Case I am in /notes/get/1/ where id=1 and I have created a "Delete Note" link in note.html. I need it to delete the current note from database and app and redirect to /notes/all. Can you help me with the code in def delete?


class Note(models.Model): 
   title = models.CharField(max_length=200)
   body = models.TextField()
   cr_date = models.DateTimeField(auto_now_add=True)


urlpatterns = patterns('',

  url(r'^all/$', 'note.views.notes'), 
  url(r'^get/(?P<note_id>\d+)/$', 'note.views.note'), #
  url(r'^language/(?P<language>[a-z\-]+)/$', 'note.views.language'), # 
  url(r'^create/$', 'note.views.create'),
  url(r'^delete/$', 'note.views.delete'), <--------------------------
  url(r'^search/$', 'note.views.search_titles'),


def delete(??????):
    ?????  <-------------------------------------------
    return HttpResponseRedirect('/notes/all')

5 Answers 5

from django.shortcuts import get_object_or_404
from django.core.urlresolvers import reverse

def delete(request, id):
    note = get_object_or_404(Note, pk=id).delete()
    return HttpResponseRedirect(reverse('notes.views.notes'))

And in urls.py


Make sure that you check the user permissions before deleting an object, you can use the @permission_required decorator https://docs.djangoproject.com/en/1.5/topics/auth/default/#the-permission-required-decorator. If you don't check this an user can delete all notes easily.

Usually it's a good idea to remove objects from the DB using a POST or DELETE request, instead of a GET. Imagine that google-bot crawls your site and visits notes/delete/2.

  • I would recommend, get_object_or_404(Note, pk=id) instead of .get()
    – karthikr
    Oct 15, 2013 at 13:51
  • It makes so much sence , but there is something wrong with the url Page not found (404) Request Method: GET Request URL: Oct 15, 2013 at 13:58
  • did you try ? (Note the trailing slash)
    – karthikr
    Oct 15, 2013 at 14:00
  • @KonstantinosKorovesis do you have your urls.py in notes/urls.py or in the project root? If you have in the project root try with url(r'^notes/delete/(?P<id>\d+)/$','project.app.views.delete'),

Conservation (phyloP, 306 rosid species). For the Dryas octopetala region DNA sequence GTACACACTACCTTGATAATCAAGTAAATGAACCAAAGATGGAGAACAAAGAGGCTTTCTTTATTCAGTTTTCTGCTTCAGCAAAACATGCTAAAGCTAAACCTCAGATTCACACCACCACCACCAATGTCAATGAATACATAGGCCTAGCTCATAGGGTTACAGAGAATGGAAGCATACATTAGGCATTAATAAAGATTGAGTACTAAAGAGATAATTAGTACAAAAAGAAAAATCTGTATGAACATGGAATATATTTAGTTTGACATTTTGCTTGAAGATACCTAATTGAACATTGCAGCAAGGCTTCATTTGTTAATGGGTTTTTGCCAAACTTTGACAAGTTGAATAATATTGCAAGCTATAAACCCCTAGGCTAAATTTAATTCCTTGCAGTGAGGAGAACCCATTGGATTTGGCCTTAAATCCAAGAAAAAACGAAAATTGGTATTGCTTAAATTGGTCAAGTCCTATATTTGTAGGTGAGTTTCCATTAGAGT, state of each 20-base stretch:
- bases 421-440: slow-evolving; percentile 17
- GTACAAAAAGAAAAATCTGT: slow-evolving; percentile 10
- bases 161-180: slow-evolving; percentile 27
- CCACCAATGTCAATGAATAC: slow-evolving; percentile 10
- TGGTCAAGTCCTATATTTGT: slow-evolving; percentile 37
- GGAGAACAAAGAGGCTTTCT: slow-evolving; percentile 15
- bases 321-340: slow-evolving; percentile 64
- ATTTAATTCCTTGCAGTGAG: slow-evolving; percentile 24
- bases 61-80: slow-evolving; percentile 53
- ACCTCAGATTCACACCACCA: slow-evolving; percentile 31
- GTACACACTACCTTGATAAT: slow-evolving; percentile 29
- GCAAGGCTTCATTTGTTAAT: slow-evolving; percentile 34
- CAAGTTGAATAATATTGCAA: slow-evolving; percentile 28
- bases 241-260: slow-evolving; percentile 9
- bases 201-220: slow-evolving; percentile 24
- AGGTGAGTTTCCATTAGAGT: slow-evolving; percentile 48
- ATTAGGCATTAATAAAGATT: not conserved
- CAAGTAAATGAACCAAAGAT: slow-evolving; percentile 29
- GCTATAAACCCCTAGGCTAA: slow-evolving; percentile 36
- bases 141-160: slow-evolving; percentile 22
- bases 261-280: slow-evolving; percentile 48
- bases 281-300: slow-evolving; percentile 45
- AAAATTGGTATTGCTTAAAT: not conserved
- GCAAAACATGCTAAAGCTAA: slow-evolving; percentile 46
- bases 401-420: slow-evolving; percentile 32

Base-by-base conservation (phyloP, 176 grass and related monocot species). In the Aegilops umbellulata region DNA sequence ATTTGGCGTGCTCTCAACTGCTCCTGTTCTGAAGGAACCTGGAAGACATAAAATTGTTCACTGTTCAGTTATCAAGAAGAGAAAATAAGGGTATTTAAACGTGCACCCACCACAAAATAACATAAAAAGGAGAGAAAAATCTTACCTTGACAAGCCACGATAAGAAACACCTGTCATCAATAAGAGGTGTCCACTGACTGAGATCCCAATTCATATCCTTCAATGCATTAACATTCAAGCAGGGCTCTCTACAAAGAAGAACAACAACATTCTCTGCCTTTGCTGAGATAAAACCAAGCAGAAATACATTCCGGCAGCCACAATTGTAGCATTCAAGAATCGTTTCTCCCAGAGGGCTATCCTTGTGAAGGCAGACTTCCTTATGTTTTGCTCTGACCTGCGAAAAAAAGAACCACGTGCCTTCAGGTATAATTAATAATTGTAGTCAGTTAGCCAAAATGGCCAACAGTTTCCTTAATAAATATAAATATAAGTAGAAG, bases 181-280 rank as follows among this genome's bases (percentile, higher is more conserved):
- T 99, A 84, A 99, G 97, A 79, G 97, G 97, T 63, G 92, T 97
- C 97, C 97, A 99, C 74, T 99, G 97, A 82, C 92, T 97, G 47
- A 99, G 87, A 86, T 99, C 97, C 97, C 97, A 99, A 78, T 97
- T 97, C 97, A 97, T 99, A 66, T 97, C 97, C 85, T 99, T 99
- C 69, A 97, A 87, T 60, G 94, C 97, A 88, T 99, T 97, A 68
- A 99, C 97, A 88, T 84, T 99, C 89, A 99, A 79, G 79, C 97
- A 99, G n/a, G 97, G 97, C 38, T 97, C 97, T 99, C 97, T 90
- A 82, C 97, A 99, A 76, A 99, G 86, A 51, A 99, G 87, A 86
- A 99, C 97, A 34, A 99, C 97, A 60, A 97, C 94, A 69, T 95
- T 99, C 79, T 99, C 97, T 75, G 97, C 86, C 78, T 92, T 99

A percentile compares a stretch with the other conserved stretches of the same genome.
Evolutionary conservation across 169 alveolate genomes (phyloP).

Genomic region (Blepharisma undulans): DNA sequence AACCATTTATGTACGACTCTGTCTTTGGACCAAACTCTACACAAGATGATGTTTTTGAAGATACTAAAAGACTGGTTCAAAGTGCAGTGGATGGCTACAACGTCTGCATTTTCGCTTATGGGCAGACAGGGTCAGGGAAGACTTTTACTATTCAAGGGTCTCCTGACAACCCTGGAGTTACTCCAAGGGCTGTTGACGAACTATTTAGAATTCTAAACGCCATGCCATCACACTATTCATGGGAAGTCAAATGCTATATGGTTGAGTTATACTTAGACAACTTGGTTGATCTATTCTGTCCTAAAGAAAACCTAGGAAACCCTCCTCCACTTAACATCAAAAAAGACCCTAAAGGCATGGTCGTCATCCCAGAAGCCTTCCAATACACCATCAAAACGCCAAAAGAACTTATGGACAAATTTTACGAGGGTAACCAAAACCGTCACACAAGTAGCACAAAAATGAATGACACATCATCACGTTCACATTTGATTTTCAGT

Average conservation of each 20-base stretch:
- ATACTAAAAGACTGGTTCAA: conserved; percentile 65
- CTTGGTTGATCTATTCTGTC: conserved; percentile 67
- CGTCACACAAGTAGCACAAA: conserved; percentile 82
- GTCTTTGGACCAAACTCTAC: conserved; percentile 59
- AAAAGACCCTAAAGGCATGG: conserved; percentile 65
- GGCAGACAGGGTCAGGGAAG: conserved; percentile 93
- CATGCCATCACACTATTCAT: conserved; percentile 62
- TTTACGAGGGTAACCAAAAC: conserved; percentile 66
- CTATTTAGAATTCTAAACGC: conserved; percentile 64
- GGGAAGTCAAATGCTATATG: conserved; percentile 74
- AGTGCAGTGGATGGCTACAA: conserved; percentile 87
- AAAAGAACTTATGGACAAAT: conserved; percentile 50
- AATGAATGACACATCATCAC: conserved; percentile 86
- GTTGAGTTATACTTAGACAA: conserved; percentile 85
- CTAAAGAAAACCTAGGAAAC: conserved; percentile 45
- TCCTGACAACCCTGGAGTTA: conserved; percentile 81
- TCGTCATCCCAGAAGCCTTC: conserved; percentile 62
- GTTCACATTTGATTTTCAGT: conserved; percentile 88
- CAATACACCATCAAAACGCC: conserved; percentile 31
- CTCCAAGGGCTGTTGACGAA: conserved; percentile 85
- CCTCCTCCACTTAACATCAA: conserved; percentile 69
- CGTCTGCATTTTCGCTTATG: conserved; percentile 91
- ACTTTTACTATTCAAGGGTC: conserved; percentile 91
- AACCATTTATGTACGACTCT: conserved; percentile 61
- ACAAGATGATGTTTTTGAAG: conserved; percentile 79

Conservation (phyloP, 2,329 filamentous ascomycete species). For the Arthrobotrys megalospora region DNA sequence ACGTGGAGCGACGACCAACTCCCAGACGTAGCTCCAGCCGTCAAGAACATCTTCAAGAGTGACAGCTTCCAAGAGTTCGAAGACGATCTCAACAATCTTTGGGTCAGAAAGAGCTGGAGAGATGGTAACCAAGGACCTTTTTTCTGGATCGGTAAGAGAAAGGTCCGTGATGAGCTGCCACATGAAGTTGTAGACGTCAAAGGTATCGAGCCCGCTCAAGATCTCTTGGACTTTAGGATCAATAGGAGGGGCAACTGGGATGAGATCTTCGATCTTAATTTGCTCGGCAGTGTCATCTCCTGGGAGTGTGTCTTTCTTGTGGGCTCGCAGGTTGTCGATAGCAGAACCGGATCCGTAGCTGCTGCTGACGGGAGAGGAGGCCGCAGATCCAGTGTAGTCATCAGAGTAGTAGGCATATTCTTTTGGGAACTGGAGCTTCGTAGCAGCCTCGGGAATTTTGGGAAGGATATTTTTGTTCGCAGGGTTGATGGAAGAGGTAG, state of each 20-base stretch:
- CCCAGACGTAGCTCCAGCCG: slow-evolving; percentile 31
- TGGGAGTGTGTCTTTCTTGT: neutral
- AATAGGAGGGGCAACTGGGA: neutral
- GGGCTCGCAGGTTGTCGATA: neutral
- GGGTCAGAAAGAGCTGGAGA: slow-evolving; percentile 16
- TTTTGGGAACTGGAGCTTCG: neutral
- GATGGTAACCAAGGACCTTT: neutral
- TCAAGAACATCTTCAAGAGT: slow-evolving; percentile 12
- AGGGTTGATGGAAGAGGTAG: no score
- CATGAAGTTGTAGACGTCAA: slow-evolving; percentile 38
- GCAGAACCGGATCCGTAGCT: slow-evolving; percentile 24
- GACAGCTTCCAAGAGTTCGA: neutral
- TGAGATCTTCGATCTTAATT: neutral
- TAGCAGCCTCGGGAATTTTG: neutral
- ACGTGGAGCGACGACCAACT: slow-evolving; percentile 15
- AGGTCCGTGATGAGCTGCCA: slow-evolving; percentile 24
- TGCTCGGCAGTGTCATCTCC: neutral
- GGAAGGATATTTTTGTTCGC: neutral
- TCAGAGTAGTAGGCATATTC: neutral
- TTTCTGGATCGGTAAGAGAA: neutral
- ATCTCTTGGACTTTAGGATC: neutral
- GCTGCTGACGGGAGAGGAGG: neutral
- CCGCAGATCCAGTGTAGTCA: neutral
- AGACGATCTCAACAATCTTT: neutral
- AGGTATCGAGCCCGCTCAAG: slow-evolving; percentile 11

– fasouto
    Oct 15, 2013 at 14:02
  • @karthikr I tried : url(r'^/notes/delete/(?P<id>\d)/$', 'note.views.delete'), Same error. Oct 15, 2013 at 14:03

You don't need to write these views by hand because django comes with these, and they are called generic views.

For example, the contributed delete view does the following:

  1. Asks the user to confirm that they really want to delete an object.
  2. Deletes the object.
  3. Redirects to a view.

Here is how you would use it:

In your views.py:

from django.views.generic.edit import DeleteView # this is the generic view
from django.core.urlresolvers import reverse_lazy
from yourapp.models import Note

class NoteDelete(DeleteView):
    model = Note
    success_url = reverse_lazy('all_notes') # This is where this view will
                                            # redirect the user
    template_name = 'delete_note.html'

Create the delete_note.html template, which has only this:

Hey, are you sure you want to delete {{ object.title }}?
<form method="post">
  {% csrf_token %}
  <button type="submit" class="btn btn-danger">Yeap, I'm sure.</button>

In your urls.py:

urlpatterns = patterns('',

  url(r'^all/$', 'note.views.notes', name='all_notes'), # Giving your urls a name
                                                        # makes it easier to refer
                                                        # to them later
  url(r'^get/(?P<note_id>\d+)/$', 'note.views.note'), #
  url(r'^language/(?P<language>[a-z\-]+)/$', 'note.views.language'), # 
  url(r'^create/$', 'note.views.create'),
  url(r'^delete/(?P<pk>\d+)/$', 'note.views.NoteDelete.as_view()', name="delete_note"),
  url(r'^search/$', 'note.views.search_titles'),

Now, suppose you want to show a link to delete a note, say in your index.html:

Here are all my notes:
{% for note in all_notes %}
   <li>{{ note.title }} - <a href="{% url 'delete_note' pk=note.pk %}">Delete</a></li>
{% endfor %}
  • I am doing this for education so i need to understand some pricipals, but am really interested in the Ask Box that you said.I ll try this for last resolt . Thanks i ll get back to you soon. Oct 15, 2013 at 15:17

You have to put a variable into url:

url(r'^delete/(?P<id>\d+)/$', 'note.views.delete')

Then view function should be like this:

def delete(request, id):
    obj = Note.objects.get(pk=id)
    return HttpResponseRedirect('/notes/all')

It's a bit of a micro-optimization, but the answers given already will take two database calls, whereas you can do it in one:

  • Please correct me if I'm wrong. But querysets in Django are lazy, so if I get an object and delete it later, only the delete will hit the DB.
    – fasouto
    Oct 15, 2013 at 14:11
  • No, that makes no sense at all. get() is an operation that always hits the database (as SELECT...WHERE...). delete() is a second operation which also hits the database. But filter(...).delete() translates to a single DELETE. Oct 15, 2013 at 14:19

I think below code will solve the problem




from django.shortcuts import get_object_or_404
from django.http import HttpResponseRedirect

def delete(request, id):
    note = get_object_or_404(Note, pk=id).delete()
    return HttpResponseRedirect('/notes/all')
  • Are you sure abou this? Exception Value: "^delete/(?P\d+)/$" is not a valid regular expression: unknown specifier: ?P\d Oct 15, 2013 at 14:40

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